The

boolean cube is a grpahical algorithm or reducing boolean functions. The allocations of boolean functions (000,001, etc.) are so arranged on the corners of a cube(boolean function with 3 variables) or a square (2 variables) that, if one marks the allocations which are equal to 1, one could merge edges or sides of the cube.

I will demonstrate this for a boolean function with 2 variables at is not very illustrative to draw a cube in

ascii art.

The plain

square looks like this:

x2
01 O-----O 11
| |
!x1| |x1
| |
00 O-----O 10
!x2

Assume we have a function f(x1,x2)= !x1^!x2 v !x1^x2. We mark the corresponding corners (00 and 01):

x2
01 *-----O 11
| |
!x1| |x1
| |
00 *-----O 10
!x2

As you can see we can merge the both

conjunctions as they lie on the !x1 edge and can write f(x1,x2) = !x1.
(This example even shows how useful this can be, as we saved a large amount of

transistors. A

NOT needs only two. The prevous function needs for one

AND six. I do not remember exactly how many a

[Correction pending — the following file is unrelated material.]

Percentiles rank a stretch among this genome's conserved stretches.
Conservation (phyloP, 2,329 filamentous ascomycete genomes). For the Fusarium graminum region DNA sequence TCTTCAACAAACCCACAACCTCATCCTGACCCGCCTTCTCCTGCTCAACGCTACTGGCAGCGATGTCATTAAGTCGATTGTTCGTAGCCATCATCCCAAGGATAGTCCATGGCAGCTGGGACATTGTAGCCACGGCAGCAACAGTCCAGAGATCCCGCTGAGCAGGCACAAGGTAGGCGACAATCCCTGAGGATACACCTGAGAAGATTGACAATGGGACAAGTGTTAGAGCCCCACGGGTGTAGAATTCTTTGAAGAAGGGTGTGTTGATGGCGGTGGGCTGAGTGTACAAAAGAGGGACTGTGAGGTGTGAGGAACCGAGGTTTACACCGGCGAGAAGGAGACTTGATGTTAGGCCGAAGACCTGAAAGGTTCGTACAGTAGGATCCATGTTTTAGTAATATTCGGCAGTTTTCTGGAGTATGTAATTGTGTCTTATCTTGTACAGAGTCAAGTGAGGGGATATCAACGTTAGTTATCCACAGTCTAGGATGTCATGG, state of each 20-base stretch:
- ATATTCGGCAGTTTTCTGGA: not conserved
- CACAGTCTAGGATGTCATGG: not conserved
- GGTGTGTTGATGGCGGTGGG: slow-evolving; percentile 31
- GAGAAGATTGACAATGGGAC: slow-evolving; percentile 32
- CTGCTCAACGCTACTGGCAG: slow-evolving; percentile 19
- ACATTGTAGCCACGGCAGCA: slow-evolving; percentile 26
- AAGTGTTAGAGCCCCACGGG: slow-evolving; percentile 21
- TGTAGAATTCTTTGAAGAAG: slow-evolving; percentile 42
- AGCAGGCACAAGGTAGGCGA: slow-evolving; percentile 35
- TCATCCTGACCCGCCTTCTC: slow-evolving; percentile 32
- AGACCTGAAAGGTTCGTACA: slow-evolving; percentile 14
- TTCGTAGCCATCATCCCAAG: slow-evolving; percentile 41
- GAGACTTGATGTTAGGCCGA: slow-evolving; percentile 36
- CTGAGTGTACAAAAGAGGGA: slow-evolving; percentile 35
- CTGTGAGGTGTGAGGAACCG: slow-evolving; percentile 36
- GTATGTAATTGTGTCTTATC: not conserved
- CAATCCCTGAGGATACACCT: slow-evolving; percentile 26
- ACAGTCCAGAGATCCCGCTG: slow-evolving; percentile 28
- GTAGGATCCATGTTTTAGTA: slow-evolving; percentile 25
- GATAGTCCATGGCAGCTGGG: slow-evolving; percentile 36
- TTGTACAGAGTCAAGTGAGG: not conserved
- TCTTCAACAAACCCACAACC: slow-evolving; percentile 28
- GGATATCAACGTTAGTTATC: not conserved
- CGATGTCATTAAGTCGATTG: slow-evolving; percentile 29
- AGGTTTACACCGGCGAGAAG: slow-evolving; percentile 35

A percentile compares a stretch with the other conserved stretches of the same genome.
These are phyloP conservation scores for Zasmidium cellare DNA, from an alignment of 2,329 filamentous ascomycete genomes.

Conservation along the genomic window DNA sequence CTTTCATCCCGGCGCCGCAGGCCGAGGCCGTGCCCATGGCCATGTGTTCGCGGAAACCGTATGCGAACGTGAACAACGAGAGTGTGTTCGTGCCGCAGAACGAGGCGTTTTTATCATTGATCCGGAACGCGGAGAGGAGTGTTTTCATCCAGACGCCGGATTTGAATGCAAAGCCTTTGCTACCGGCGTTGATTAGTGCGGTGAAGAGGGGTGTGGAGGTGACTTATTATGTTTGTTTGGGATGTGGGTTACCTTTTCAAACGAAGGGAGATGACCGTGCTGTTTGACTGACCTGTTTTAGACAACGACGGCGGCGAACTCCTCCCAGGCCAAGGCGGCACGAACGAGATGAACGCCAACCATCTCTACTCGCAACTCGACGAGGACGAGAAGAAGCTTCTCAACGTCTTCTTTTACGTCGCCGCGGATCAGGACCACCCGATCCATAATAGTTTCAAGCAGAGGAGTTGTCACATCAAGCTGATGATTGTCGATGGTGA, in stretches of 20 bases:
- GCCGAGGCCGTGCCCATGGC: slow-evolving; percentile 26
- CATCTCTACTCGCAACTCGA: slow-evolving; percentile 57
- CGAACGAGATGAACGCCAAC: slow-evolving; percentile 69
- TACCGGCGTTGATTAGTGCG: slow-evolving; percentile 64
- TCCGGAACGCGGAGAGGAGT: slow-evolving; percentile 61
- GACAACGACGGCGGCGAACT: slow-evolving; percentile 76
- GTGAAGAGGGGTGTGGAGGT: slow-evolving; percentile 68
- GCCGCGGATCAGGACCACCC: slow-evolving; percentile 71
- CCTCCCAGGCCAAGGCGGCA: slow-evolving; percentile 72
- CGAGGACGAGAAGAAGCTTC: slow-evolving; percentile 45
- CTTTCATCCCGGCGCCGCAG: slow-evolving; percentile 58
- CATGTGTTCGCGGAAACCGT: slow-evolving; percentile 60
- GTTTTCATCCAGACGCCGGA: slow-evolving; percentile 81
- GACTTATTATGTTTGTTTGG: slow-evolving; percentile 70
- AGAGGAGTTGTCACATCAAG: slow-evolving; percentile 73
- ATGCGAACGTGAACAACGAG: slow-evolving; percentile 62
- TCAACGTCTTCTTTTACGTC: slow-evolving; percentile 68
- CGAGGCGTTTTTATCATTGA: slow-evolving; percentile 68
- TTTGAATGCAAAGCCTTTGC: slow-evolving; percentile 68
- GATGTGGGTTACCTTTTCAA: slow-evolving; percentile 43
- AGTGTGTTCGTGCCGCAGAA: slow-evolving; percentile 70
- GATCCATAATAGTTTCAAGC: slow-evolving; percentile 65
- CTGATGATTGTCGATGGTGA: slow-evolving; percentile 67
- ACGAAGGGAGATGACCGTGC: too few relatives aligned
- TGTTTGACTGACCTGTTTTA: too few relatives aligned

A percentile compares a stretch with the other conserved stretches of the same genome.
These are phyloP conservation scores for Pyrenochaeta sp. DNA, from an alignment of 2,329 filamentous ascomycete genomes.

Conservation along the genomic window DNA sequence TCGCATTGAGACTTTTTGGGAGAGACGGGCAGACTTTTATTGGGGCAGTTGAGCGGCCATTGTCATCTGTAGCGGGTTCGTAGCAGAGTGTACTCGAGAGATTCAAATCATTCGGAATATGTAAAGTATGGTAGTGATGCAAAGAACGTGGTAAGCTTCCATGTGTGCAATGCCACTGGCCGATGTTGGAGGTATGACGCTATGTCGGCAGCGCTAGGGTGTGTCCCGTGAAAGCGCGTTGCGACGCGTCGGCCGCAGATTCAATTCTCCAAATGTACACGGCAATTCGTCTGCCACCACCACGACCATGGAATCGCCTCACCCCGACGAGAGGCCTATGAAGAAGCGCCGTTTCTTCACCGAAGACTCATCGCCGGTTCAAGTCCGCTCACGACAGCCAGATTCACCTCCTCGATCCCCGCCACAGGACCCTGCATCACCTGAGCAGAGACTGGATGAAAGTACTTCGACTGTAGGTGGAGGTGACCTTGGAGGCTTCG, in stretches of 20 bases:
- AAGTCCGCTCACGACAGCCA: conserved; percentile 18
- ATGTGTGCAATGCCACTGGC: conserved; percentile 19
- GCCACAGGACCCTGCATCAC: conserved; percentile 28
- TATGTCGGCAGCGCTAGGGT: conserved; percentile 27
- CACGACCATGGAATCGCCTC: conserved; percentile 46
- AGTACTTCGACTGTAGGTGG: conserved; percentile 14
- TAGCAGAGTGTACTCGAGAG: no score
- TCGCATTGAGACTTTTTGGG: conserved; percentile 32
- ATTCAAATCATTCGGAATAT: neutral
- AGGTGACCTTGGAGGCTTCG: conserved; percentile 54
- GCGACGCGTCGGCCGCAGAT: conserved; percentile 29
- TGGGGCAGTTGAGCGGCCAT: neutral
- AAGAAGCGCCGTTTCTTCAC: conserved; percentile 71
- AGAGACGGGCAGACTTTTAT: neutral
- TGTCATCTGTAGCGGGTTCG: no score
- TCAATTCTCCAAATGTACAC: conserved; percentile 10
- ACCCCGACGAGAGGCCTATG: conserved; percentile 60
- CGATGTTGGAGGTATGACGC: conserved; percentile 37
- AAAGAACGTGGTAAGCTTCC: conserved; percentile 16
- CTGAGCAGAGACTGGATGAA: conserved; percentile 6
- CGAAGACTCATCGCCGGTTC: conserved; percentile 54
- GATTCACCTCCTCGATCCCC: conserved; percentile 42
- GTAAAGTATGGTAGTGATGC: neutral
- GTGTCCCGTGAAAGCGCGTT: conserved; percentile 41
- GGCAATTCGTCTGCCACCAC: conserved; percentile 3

OR needed, but I guess at least six, too. This means we reduced the costs of realizing such a function to one ninth.)

You can never merge three conjunctions. You can only merge edges (no diagonals), sides or the complete cube.

If you want to use a boolean function with three variables, just add one dimension. You could also work with one variable, but this does not make any sense, because reducing a function with one variable is trivial. As long as you have no problems (I have) with visualizing

4-dimensional cubes, you can use this method for

functions with four variables, too. But you could also use

Quine-McClusky or

Karnaugh maps instead.